Incarcerated kids deserve a second chance

By Xavier McElrath-Bey
June 25, 2014

I went to prison for gang-related murder when I was 13.

My public defender was able to convince the judge to sentence me to 25 years, which was less than prosecutors sought but still nearly twice as long as I had been alive. I served 13 years. While in prison, I grew up, earned a college degree, and committed to working for change on behalf of the victim in my case. In short, I transformed.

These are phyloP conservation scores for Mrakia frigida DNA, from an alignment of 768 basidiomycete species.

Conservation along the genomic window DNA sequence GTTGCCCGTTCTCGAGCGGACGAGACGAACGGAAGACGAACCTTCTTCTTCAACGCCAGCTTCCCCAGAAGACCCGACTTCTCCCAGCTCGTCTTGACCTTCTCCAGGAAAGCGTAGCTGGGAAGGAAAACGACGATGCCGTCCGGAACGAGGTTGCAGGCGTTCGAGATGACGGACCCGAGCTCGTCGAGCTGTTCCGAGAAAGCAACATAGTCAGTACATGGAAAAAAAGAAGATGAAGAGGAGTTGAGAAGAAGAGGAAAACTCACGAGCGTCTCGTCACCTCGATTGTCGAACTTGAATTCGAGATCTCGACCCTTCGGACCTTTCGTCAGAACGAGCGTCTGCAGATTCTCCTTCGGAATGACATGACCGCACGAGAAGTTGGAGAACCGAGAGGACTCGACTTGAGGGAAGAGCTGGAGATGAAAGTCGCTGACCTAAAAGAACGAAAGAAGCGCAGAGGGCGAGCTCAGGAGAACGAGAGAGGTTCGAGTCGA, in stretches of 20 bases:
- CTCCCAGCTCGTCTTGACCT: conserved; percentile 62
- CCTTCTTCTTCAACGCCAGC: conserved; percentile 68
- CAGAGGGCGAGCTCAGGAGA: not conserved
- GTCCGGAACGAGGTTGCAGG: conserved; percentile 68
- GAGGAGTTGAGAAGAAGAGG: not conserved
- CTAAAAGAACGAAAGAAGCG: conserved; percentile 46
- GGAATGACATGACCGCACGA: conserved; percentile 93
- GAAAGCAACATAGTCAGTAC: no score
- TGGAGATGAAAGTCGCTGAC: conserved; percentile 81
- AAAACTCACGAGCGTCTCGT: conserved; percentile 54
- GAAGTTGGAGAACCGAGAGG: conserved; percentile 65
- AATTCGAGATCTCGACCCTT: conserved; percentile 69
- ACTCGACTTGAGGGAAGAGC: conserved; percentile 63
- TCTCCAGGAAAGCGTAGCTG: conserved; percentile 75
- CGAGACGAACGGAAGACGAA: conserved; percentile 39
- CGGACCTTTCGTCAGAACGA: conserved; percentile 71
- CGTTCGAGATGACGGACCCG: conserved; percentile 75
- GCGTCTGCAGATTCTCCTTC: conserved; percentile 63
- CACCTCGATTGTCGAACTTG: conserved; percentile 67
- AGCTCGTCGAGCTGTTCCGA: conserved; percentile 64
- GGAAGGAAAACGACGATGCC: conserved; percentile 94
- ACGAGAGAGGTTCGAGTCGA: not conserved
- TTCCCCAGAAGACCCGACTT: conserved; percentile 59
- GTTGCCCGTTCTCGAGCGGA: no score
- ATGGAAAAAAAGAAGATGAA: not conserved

This week, we mark the second anniversary of the U.S. Supreme Court ruling in Miller v. Alabama. Thanks to that case, it is now unconstitutional to impose a mandatory sentence of life without the possibility of parole on a child. The ruling guarantees that more children convicted of crimes will get a second chance in society, just as I did—but the potential for rehabilitation and change doesn’t end with release from prison. That’s why I am launching the Incarcerated Children’s Advocacy Network (ICAN), a network of formerly incarcerated youths that demonstrates the capacity for change that resides in every child.

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